Sunday, October 3rd, 2010

Megaregional Migration

Update: The self-service tool that has easy query access to the IRS migration data, including at the metropolitan area level, is available at You can also read the launch announcement with more info on this tool and what it can do for you.

It’s almost become a truism that human capital is of paramount importance in the modern economy. It’s also becoming evident that networks play an increasingly powerful role as a determinant of urban success. It doesn’t seem like such a leap of logic to hypothesize that a city’s human capital network might be the most important one it has. So you would think cities would consider it mandatory to have a good understanding of their human capital flows. Without that, you are flying blind.

Alas, few cities seem to have even the most rudimentary ideas about this. Why is that? For one thing, it’s not easy to determine. The Census Bureau publishes net migration figures, but that doesn’t tell you anything about where people are coming from or going to, or anything about them. The Internal Revenue Service publishes very useful information on place to place migration, including data about income flows. You’ve probably see this before, such as via the Forbes map that made a splash a few months back.

Unfortunately, the Forbes analysis and most others like it are basically useless. It’s excellent eye candy, but it has key limitations. For one thing, the Forbes map only looks at one year. More importantly, the IRS reports this data in terms of county to county flows, but this isn’t really what we want. What we really would like to understand is metro to metro flows and such. But the data is so painful to work with that you rarely see this done.

However, I cracked the code on this problem. I hope to put out a self-service tool that will revolutionize analysis of this data. If you are interesting in being notified when I launch it, or if you are interested in commissioning custom analysis in the meantime, please shoot me an email.

In the meantime, I will be sharing some interesting findings that I’m already generating with this, though I’ve only scratched the surface myself.

Human Capital Circulation and Gross Migration

Migration numbers are typically reported in terms of net migration: where you are gaining people from and where are you losing them to. That’s important analysis to be sure, but is only one piece of the puzzle. For example, net values don’t tell you the absolute magnitude of the flows between cities. With City A you could have an inflow of 10 and an outflow of 5 for a net inflow of 5 people, while with City B you have an inflow of 10,003 and an outflow of 10,000 for a net inflow of 3. The net number alone obscures important information.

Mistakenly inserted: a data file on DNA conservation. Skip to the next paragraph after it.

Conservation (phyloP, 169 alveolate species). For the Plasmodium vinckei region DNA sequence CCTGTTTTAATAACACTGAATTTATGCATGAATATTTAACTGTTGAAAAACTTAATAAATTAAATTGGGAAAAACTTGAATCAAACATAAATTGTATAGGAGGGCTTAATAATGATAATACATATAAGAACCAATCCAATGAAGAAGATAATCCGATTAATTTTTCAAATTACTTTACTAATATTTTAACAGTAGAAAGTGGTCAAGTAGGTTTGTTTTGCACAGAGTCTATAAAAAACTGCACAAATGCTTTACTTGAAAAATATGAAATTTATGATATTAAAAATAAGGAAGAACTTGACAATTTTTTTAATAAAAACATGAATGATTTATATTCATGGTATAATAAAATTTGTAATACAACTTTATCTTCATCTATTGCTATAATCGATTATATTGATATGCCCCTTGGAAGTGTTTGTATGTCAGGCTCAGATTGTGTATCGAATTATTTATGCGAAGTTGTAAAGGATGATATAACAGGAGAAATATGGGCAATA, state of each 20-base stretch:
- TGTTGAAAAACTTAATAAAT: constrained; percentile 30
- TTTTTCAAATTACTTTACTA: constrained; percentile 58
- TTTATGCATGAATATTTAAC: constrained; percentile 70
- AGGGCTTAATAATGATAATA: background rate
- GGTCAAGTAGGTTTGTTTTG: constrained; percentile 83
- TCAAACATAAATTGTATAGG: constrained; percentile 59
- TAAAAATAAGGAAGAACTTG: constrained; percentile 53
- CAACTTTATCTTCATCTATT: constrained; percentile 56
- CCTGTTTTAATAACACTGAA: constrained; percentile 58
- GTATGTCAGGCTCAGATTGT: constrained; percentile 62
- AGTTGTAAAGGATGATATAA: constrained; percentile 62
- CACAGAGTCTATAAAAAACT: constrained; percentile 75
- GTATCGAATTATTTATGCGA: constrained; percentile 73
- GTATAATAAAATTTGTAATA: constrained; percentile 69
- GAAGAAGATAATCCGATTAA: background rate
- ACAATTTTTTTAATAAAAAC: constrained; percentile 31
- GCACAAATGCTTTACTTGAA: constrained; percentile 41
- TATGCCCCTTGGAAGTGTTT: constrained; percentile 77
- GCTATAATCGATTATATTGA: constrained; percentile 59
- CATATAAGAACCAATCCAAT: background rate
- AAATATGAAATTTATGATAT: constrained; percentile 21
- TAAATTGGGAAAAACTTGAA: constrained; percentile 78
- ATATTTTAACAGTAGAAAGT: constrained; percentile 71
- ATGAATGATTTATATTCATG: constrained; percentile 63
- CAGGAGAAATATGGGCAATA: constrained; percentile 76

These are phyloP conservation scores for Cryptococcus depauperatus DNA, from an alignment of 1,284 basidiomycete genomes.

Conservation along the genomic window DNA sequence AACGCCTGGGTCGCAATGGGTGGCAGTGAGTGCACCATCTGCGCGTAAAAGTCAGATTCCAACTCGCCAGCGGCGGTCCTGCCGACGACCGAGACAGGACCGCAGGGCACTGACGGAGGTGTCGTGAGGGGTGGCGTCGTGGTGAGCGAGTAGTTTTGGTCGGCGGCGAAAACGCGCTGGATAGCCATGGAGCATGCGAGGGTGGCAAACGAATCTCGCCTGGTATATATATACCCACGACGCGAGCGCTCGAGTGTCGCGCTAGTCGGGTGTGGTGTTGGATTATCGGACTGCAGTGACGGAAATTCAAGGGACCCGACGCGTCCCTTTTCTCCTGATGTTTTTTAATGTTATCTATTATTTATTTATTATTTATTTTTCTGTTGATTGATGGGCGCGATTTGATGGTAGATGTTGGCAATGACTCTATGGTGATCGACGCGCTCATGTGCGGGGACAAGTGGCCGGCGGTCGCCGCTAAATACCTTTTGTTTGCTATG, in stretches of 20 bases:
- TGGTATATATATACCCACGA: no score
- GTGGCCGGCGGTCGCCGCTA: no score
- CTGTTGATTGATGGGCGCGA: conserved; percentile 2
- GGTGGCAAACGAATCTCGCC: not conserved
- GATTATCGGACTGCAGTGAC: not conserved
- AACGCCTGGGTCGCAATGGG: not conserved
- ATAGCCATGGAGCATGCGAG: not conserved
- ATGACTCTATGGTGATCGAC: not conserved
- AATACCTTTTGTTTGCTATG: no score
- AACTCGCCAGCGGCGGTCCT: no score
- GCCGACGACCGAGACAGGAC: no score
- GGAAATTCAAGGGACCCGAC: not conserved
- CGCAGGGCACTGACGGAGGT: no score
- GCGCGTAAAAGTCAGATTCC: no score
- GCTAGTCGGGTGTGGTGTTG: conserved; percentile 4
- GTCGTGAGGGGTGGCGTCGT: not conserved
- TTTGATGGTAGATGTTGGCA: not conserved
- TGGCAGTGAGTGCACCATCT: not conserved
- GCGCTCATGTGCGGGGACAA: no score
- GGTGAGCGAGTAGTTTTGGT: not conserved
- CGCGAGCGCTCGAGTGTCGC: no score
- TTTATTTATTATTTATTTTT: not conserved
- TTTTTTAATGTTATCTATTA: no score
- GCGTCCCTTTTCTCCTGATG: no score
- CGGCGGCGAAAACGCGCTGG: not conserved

I think you need to look not just at net flow, but also the individual inflows and outflows. And also at something that, with a hat tip to an old University of Louisville study, I call gross migration. That is, the inflow plus the outflow. This I believe is the best measure of human capital circulation between cities and the relative strength of their human capital network relationship.

Let’s illustrate with some quick data from Pittsburgh. Here’s a graph of the top ten net inflow sources for the Pittsburgh MSA. The data is for release dates 2000-2008, which measures people who moved between 1999 and 2008:

Row MSA Total
1 Johnstown, PA 1,305
2 Erie, PA 776
3 Wheeling, WV-OH 518
4 Altoona, PA 379
5 Scranton–Wilkes-Barre, PA 263
6 Reading, PA 187
7 Buffalo-Niagara Falls, NY 181
8 Williamsport, PA 175
9 Provo-Orem, UT 167
10 Rochester, NY 147

Here’s the same data, though this time showing the top ten net outflow cities:

Row MSA Total
1 Washington-Arlington-Alexandria, DC-VA-MD-WV -4,990
2 Tampa-St. Petersburg-Clearwater, FL -3,161
3 Charlotte-Gastonia-Rock Hill, NC-SC -3,132
4 Phoenix-Mesa-Glendale, AZ -2,514
5 Atlanta-Sandy Springs-Marietta, GA -2,262
6 Philadelphia-Camden-Wilmington, PA-NJ-DE-MD -2,068
7 Orlando-Kissimmee-Sanford, FL -1,830
8 Raleigh-Cary, NC -1,640
9 Baltimore-Towson, MD -1,624
10 Miami-Fort Lauderdale-Pompano Beach, FL -1,531

Looking at this, what you see is a city that takes in people from regional metros and exports them largely to the Sun Belt. It’s the story you would expect of a Rust Belt regional center. But look at the 2000-2008 gross migration and we see another part of the narrative:

Row MSA Total
1 Washington-Arlington-Alexandria, DC-VA-MD-WV 22,190
2 Philadelphia-Camden-Wilmington, PA-NJ-DE-MD 20,864
3 New York-Northern New Jersey-Long Island, NY-NJ-PA 18,419
4 Youngstown-Warren-Boardman, OH-PA 14,758
5 Cleveland-Elyria-Mentor, OH 10,002
6 Erie, PA 9,722
7 Miami-Fort Lauderdale-Pompano Beach, FL 9,181
8 Tampa-St. Petersburg-Clearwater, FL 8,761
9 Columbus, OH 8,677
10 Chicago-Joliet-Naperville, IL-IN-WI 8,514

Now that’s interesting, isn’t it? Note the very large circulation numbers with New York, Youngstown and Cleveland that were completely missing from the net view. What we see from this view is a strong alignment with major East Coast metros as well as a secondary flow through the emerging Tech Belt between Cleveland and Pittsburgh.